Some speaker swapping, a pesky intermittent tremolo problem and weird power-up noises!
A nice Silverface Fender Bandmaster Reverb walked into the shop yesterday! It’s due for, among other things, a re-cap job -> All the electrolytic capacitors in the amp are original, dating back to 1969. So, we’re going to replace the old capacitors, re-wire the bias circuit to allow for an adjustable bias, and basically bullet-proof the amp to make it more reliable, by replacing the old parts most likely to cause a failure. See photo below of one of the power supply capacitors: It’s leaking electrolyte and destined to fail.
Fender Super Reverb, Blackface era….who couldn’t love an amp like this? !!
This one has gone its entire life (so far) without any of the electrolytic capacitors having been replaced. The end result is lots of hum and the amp is lacking some kick.
Look at the power supply caps (see photo below) you can see that one capacitor (farthest left) has oozed-out some electrolyte, and another cap (2nd from right) has a “pimple” that is about to pop and do the same thing – oooze out electrolyte.
This amp is going to sound so much (SO MUCH) better once the power supply is working properly! Can’t wait to here it then!
A silverface super reverb walked into the shop today…..Underneath the chassis I found very old, factory-installed electrolytic capacitors. Probably at least 40 + 5 years old. These have got to be replaced!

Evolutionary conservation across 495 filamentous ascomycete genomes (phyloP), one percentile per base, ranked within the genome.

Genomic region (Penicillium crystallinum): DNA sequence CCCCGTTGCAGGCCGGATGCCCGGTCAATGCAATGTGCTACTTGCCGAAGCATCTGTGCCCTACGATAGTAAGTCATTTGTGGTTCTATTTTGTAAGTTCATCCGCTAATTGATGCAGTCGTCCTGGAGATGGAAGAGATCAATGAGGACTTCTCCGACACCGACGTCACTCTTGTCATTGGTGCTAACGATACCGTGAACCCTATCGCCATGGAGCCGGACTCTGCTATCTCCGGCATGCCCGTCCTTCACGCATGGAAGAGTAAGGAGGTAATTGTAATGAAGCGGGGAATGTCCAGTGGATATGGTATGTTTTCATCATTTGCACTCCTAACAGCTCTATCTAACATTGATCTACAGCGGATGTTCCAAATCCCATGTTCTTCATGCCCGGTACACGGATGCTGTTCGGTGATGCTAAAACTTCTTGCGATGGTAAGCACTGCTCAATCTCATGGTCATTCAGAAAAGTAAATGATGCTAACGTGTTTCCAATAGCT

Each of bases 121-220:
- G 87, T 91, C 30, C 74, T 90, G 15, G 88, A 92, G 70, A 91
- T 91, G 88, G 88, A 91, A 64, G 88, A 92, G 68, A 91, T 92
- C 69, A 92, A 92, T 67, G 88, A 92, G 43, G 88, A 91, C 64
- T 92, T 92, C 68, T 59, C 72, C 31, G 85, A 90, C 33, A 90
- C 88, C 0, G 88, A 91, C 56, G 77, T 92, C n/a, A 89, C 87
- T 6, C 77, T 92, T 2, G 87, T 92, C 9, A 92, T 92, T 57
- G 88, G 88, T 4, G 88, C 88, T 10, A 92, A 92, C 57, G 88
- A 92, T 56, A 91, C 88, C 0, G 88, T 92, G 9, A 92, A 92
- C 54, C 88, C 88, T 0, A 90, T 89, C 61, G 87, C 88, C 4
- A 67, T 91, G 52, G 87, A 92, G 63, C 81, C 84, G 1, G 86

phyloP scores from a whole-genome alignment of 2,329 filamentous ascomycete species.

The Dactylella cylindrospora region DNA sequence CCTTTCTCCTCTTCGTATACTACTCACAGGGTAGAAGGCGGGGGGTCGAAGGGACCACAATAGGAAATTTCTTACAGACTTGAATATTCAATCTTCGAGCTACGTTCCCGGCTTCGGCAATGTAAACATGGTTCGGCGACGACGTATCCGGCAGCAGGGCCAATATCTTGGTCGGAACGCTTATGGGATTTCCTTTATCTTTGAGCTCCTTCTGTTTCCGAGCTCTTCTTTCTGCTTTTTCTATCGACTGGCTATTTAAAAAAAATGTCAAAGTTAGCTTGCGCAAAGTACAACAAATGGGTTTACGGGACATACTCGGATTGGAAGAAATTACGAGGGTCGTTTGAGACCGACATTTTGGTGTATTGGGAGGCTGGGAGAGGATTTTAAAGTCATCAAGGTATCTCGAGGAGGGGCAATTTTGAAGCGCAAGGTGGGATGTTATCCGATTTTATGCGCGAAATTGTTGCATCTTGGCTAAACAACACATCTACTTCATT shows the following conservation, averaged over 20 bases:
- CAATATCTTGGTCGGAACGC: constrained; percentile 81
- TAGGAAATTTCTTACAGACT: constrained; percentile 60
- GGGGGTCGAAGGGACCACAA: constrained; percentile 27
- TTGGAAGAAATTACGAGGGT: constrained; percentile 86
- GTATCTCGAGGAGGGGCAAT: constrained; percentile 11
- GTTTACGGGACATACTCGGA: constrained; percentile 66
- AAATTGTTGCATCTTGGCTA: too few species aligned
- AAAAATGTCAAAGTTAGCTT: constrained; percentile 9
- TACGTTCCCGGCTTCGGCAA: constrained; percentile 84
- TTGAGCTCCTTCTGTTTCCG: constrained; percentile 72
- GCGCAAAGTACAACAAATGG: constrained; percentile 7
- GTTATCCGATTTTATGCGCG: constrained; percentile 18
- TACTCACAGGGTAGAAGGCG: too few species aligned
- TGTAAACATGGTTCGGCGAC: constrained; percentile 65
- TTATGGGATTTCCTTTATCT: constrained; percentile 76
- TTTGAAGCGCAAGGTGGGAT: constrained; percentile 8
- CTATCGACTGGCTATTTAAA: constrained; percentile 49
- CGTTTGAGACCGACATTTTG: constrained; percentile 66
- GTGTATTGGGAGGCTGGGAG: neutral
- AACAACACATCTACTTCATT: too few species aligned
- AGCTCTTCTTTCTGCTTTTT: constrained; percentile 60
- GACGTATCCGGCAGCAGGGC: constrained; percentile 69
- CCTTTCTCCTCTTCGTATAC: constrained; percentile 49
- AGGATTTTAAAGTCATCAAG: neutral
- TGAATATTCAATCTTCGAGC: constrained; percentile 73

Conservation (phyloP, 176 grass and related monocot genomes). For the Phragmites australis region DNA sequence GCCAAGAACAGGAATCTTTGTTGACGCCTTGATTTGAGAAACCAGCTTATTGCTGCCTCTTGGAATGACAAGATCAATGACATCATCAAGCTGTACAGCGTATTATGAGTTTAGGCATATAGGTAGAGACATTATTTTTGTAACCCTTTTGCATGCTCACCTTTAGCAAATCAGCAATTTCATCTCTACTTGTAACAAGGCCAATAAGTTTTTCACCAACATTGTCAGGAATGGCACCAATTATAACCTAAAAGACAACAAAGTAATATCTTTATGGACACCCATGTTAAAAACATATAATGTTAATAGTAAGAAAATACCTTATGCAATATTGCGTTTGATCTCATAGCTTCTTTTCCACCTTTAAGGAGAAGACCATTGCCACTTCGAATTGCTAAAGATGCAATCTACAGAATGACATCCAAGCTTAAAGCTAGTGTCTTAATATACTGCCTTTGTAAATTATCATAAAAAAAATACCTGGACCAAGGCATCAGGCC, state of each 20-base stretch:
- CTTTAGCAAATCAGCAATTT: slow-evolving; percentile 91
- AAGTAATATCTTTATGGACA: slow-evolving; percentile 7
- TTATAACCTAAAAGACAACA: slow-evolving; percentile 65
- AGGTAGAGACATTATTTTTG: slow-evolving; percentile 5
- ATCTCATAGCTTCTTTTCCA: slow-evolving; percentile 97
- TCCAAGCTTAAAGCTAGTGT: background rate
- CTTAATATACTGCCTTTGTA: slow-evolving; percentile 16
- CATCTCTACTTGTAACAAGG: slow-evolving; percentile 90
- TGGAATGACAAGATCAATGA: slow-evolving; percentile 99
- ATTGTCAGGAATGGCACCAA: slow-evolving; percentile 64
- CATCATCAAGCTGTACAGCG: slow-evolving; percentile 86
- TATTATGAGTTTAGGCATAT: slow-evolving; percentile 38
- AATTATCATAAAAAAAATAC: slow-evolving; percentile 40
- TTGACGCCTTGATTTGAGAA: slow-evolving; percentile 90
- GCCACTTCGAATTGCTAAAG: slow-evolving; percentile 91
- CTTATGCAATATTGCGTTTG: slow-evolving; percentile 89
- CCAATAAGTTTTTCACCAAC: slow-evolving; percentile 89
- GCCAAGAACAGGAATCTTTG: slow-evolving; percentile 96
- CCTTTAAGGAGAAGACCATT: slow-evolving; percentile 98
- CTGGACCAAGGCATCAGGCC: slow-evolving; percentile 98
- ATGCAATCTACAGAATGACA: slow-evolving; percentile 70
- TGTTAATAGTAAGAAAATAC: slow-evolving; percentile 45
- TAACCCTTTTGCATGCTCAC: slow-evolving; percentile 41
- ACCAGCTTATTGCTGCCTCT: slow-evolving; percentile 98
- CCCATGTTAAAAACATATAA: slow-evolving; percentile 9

Plus, instead of a Super Reverb spec’d output transformer the amp has a Twin Reverb output transformer. Who the heck bolted that on there?
A lot of things happens, and doesn’t happen, to guitar amplifiers over the years. Sometimes, mods happen, and routine maintenance doesn’t.
I hope to get this amp into great shape. It has potential to be a wonderful guitar amp..just needs some TLC.
Today I had a 100 Watt JCM2000 in the shop for repairs.
One of the power tubes wasn’t glowing – this means that the tube is not heating up to its operating point. A tube functions by heating a piece of metal so that it emits electrons. In order to do that you need a fair amount of current (~1A for a EL34, 6L6, etc) to flow through the tubes heater (or filament) circuit. This Marshall had a poorly soldered printed circuit board that was causing the problem. Instead of a resistance of an ohm or so, there was 2500 ohms in-series with the tube socket – in other words, the solder joint had a resistance of 2.5K !
Now this baby is cranking, loud!!
This is a 50W JCM 900 combo amp, a 2×12 cab. Two Celestion speakers of course!
The owner reports that the volume is dropping in and out…
All four volume pots in this amp are bad. Cleaning them did not help. Going to put in 4 new volume pots. The amp is about 12 years old, so we’re going to replace the power supply capacitors as well as the output-tube bias capacitors. The large blue cans on the underside of the chassis house 4 of the main power supply filter capacitors. The top photo shows why replacing the volume pots is somewhat time-consuming: The pots are soldered to the preamp circuit board. In order to de-solder the pots (so you can remove them) you have to access the underside of the preamp board.